The rich and highly-nutritious Macadamia Nut originates from northeast Australia. Macadamia trees once grew around a mountain in modern-day Queensland, Australia. Let it be known that Australia’s First Nations Peoples have lived here for about 65,000 years and ate nuts from various species of plants that we now call macadamias. Indigenous Australians were the first to eat, use, and trade macadamias. The German explorer Ludwig Leichhardt was the first recorded non-Aboriginal to come across macadamias in the bush and collect them. In 1843, Ludwig Leichhardt was the first European to collect macadamia plant specimens.
Although the Macadamia Nut comes from Australia, William Herbert Purvis brought the nut to Hawaii in 1882, and it gained popularity. A decade later, the brothers behind the company Jordan and Purvis Trees planted seeds near their home. However, it wasn’t until 1921 that Macadamia Nuts were finally produced commercially.
Naming the Macadamia Nut
Walter Hill and the German Botanist Baron Ferdinand von Mueller were embarking on a botanical adventure. Baron Ferdinand von Mueller was referred to as “the father of Australian botany” and the “Royal Botanist”. He also ran Melbourne’s beautiful botanical gardens. These botanists introduced the Macadamia Nut to the rest of the world in the late 1850s.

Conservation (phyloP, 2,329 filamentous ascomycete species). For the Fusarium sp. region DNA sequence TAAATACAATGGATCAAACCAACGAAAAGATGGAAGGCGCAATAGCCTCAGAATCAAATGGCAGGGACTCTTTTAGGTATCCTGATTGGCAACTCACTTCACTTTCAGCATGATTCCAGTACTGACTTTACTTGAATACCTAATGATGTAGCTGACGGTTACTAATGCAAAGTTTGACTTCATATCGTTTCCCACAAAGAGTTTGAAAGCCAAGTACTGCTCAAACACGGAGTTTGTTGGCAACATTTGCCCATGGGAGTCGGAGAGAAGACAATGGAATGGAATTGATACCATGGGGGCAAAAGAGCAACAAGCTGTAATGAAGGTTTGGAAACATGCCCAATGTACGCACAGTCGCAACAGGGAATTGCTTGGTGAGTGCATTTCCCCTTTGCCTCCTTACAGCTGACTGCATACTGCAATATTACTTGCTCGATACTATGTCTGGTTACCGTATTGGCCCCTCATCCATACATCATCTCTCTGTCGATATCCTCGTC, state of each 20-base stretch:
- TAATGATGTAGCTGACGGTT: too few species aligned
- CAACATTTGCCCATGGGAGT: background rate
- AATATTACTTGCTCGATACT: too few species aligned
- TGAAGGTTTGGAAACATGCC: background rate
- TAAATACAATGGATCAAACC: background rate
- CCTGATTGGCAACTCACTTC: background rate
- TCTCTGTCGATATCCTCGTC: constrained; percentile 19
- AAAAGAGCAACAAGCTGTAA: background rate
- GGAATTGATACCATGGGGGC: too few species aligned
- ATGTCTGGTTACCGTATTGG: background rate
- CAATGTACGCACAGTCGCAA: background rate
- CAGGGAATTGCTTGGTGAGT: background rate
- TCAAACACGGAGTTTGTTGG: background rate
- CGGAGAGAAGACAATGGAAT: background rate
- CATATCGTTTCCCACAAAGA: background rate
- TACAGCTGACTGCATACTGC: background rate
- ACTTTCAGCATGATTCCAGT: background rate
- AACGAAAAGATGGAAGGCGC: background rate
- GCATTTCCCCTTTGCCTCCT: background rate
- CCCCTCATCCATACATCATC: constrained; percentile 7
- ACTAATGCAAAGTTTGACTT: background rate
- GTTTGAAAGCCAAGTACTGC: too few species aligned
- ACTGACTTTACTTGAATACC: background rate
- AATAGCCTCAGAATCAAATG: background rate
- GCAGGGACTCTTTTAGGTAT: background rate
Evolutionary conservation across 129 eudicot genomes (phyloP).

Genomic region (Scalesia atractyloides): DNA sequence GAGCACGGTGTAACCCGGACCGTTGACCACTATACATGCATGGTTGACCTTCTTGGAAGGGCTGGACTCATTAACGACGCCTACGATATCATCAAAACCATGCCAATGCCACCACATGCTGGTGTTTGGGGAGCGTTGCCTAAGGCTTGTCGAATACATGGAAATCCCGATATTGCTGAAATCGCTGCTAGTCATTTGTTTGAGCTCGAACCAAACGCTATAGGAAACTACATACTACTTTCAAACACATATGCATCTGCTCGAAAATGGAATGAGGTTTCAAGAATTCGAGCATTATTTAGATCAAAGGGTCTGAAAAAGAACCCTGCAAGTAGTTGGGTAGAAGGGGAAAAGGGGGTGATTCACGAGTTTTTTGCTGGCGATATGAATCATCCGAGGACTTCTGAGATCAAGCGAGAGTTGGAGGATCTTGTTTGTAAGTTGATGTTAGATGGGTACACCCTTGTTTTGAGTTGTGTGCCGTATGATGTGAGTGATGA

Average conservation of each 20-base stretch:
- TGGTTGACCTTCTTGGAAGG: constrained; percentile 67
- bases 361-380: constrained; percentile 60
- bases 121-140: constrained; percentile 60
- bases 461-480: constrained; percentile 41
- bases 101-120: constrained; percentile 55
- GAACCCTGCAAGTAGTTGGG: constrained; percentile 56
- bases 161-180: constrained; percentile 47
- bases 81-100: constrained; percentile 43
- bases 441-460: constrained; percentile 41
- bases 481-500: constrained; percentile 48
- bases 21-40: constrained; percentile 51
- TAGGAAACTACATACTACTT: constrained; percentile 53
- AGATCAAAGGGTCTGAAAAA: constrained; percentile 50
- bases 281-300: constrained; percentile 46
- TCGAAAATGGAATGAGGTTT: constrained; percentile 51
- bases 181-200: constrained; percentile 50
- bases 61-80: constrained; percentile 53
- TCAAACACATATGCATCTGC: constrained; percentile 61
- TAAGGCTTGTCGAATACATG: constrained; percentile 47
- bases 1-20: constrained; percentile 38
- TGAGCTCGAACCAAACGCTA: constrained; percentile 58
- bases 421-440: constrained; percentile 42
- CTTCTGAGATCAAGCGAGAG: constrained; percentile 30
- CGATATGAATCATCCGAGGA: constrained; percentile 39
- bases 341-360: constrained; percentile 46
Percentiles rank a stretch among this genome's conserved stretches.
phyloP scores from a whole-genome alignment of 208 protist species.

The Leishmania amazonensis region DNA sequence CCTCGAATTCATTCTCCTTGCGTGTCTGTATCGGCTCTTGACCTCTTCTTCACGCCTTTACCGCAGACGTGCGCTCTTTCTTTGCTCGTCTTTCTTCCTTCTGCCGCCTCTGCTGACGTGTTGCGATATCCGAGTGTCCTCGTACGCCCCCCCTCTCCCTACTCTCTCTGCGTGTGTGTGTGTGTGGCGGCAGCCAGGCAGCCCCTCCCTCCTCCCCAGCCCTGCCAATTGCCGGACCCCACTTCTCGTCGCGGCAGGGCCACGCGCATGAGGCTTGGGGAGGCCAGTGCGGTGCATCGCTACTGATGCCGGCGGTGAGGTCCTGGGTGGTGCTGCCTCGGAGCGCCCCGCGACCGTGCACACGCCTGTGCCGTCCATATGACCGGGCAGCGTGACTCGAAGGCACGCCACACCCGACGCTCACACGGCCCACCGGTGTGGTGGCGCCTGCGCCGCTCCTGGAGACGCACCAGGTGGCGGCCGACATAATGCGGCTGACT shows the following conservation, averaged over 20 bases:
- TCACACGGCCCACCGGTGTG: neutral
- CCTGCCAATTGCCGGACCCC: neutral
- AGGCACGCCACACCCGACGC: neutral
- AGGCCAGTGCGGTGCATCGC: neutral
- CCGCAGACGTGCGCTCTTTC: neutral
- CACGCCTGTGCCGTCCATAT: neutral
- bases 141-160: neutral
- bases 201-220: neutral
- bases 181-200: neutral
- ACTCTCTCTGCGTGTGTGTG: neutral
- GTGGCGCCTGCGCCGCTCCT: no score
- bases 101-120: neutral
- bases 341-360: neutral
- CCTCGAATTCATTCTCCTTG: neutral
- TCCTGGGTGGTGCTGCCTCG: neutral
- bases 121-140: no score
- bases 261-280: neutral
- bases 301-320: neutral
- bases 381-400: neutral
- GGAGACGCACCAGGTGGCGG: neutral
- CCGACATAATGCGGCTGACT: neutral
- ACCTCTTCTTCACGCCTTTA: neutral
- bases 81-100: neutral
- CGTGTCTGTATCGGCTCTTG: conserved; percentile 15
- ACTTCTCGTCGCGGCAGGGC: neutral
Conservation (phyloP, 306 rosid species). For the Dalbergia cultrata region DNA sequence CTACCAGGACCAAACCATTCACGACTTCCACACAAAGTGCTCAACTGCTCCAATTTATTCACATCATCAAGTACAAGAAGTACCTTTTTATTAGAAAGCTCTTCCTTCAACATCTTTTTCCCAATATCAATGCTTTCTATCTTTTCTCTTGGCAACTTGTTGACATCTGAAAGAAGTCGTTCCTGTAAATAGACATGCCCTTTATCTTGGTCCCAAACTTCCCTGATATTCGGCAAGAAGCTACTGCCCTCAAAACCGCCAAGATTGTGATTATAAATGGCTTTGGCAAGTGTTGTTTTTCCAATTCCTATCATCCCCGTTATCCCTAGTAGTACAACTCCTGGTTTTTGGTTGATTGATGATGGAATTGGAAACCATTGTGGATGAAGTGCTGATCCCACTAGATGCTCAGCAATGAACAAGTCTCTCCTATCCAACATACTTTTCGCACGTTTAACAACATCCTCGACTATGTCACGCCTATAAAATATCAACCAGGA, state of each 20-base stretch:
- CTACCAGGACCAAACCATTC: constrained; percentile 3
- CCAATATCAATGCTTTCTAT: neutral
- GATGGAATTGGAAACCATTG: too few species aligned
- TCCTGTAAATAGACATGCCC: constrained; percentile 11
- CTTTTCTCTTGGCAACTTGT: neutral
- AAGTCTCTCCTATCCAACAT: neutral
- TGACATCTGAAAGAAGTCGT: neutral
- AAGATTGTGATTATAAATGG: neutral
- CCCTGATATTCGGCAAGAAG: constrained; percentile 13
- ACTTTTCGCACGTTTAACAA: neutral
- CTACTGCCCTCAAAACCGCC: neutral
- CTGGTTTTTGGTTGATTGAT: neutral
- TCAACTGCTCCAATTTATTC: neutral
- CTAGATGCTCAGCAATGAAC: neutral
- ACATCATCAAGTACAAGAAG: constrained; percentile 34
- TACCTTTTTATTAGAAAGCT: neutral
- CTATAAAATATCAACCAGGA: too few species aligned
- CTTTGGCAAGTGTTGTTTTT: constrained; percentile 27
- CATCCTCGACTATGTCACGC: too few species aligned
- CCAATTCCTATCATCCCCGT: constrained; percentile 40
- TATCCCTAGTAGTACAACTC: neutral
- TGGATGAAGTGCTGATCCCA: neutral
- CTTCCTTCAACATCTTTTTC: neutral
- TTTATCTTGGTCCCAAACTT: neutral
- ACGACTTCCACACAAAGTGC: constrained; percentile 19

These two men were responsible for naming the Macadamia Nut after John Macadam. John Macadam was a chemist and a member of the Australian Parliament in the 1850s. He was also a friend and highly respected physician. Although John Macadam holds credit for the nuts name, he never tasted the nut. Sadly, he died young in an accident on a trip to New Zealand.
Additionally, the Macadamia Nut is sometimes referred to as the Queensland nut, Bush nut, Maroochi nut, Bauple nut, and Hawaii nut.
The Legend of the Baphal
History of the Macadamia Nut also tells us about The Legend of the Baphal. The tale is from the people of Aboriginal Bujilla, who referred to the tree as ‘Kindal Kindal’. Located on the northeast coast of Australia, Macadamia Nuts were referred to as Baphel’s Nuts in ancient times. Baphel was known as a traveler who the God Yindingie sent to guard their sacred mountain.
The nuts are mentioned in stories of the Budjilla people as being fed by a cockatoo to their ancestor in the “Legend of Baphel”. The cockatoo threw the nuts around him, providing food for his journey.
Harvesting the Macadamia Nut
The Macadamia Nut comes from a tree in the flowering plant family Proteaceae. It takes many, many years to obtain the nut finally. After the seed is planted, it takes approximately 10 years to mature and produce the nuts. A fully mature tree often grows taller than 60 ft.
Initially, one can expect around 30-50 lbs of nuts. But as the tree matures, the number of nuts also produced increases. Some trees have been known to produce as much as 270 lbs in a year.
Three different kinds of trees give us delicious Macadamia Nuts. The Macadamia Integrifolia, Macadamia Ternifolia, and Macadamia Tetraphylla. There is also a poisonous fourth tree, the Macadamia Jansenii, which we will ignore in this case. (ALL Macadamia Nuts are poisonous to dogs, so keep that in mind next time you are snacking and one drop on the floor.)